Stuffat tal-ħmar (Donkey Stew)

 In TasteHistory


The year is 1799. Europe is ablaze with the aftermath of the French Revolution. Following the demise of the old regime and Napoleon’s expulsion of the Order of the Knights of St John, Malta has been plunged into a civil war. Fired by nationalistic ideals, there are those Maltese civilians who support the republican French, amongst them Mikiel Anton Vassalli, the father of the Maltese Language and Maltese composer Nicolò Isouard (who has a street named after him in Paris). On the other side, there are those who wish to get rid of the French and transform Malta into a freeport, and of course there are those who support the British.  The French have retreated within the walls of Valletta and the Three Cities. Meanwhile, the British blockade has succeeded in cutting off all supplies to the beleaguered garrison. The situation is dire, yet a confident General Vaubois is “resolved to defend this fortress to the very end.” The siege drags on. Lord Nelson has turned his attentions to Lady Hamilton in Naples, and a scandalous affair begins.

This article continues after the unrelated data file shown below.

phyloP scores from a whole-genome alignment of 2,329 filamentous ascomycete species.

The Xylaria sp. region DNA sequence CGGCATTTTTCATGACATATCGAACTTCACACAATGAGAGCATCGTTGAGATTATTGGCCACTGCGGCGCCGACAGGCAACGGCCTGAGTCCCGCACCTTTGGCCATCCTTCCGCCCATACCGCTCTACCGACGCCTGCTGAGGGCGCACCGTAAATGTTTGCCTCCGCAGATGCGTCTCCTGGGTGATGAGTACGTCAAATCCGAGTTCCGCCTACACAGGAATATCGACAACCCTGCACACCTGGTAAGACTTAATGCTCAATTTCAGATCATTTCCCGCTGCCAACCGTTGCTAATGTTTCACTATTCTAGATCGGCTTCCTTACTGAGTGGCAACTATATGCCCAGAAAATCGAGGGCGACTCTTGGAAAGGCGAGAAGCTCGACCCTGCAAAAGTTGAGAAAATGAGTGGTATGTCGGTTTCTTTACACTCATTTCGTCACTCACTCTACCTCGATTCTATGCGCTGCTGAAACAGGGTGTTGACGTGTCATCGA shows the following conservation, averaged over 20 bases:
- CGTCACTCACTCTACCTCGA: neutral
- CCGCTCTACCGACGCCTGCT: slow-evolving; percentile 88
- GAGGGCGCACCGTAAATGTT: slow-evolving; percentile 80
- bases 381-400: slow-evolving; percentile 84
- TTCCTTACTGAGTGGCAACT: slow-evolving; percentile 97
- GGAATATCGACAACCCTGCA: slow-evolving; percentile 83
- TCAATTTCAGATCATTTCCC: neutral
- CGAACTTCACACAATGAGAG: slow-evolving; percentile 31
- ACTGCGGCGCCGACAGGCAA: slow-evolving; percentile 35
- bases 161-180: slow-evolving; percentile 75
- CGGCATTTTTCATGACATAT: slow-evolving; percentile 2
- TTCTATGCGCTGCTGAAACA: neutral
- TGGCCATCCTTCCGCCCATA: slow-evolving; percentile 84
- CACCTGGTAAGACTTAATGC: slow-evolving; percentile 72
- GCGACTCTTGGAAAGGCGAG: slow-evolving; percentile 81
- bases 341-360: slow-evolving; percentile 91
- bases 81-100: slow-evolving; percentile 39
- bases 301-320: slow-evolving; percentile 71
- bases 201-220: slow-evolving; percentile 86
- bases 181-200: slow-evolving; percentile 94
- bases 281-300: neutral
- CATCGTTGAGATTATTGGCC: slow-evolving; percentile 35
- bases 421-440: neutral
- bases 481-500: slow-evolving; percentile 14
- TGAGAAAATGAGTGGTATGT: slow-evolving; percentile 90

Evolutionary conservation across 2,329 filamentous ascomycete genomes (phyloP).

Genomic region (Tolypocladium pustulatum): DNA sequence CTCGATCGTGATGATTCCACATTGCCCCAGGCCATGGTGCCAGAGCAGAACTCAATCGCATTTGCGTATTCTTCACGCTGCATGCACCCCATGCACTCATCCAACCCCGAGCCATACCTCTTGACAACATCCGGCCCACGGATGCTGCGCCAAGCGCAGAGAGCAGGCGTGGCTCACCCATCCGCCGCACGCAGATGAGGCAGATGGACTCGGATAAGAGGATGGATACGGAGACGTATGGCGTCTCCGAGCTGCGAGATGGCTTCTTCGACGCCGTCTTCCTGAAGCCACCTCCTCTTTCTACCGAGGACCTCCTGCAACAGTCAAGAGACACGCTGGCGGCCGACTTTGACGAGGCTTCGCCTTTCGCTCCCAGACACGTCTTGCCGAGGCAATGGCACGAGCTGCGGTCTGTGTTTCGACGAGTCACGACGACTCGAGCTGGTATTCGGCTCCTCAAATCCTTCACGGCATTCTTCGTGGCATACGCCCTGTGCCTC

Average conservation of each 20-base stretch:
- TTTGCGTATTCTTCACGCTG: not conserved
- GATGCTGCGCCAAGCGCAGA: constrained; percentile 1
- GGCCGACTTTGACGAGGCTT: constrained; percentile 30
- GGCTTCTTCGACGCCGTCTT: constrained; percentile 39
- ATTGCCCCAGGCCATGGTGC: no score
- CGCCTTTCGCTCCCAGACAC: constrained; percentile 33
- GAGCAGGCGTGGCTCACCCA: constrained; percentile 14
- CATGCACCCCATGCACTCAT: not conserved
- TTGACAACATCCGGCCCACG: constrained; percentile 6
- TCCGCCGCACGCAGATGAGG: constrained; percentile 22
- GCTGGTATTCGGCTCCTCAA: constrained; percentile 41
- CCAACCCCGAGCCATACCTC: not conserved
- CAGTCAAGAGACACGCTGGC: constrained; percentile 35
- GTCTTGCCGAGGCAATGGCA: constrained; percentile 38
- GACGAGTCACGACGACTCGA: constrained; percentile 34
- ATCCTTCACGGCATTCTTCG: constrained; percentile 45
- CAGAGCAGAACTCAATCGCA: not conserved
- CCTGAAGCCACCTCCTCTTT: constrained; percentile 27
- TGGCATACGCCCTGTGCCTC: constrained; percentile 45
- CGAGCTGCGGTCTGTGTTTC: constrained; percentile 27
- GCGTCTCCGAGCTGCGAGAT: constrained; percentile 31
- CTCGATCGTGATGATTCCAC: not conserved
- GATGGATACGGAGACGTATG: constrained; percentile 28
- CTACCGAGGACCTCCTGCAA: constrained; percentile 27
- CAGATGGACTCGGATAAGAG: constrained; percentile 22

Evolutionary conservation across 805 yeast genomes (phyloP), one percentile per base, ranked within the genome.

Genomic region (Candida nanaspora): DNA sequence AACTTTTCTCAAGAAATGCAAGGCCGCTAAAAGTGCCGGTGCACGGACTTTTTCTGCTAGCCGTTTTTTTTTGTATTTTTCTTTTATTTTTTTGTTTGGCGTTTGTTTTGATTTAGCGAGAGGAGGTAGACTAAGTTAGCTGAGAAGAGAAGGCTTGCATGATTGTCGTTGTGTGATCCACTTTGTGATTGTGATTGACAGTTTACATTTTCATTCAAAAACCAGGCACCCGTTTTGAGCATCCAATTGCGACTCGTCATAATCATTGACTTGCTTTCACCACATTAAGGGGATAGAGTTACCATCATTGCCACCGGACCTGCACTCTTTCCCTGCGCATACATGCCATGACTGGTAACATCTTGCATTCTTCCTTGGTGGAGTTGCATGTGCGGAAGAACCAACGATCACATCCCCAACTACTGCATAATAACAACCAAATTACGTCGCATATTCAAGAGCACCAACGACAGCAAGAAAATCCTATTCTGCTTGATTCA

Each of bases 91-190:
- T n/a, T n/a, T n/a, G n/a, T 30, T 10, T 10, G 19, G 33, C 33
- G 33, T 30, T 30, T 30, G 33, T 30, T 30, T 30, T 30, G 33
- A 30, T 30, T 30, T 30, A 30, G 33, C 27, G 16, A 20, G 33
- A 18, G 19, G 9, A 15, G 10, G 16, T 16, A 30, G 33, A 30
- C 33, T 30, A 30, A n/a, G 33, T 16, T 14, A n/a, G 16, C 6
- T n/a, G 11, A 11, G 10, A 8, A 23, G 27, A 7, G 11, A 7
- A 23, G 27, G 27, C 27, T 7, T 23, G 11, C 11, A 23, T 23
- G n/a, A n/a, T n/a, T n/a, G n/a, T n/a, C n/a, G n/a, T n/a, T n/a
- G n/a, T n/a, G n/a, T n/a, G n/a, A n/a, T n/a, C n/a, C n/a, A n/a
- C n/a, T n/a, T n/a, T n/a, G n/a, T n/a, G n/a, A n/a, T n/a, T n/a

Whilst the local populace is reduced to eating rats and whatever other protein source they can get their hands on, under cover of darkness, French soldiers organise a sortie to purloin a donkey from a nearby farm which they then sell at the market in Bormla. The unfortunate donkey ends up in a nourishing stew.  Sautéed in olive oil, onions, garlic, and slow-cooked with coriander and wine to become ‘Stuffat tal-ħmar‘, the stew is served with a coarse but tasty flatbread.


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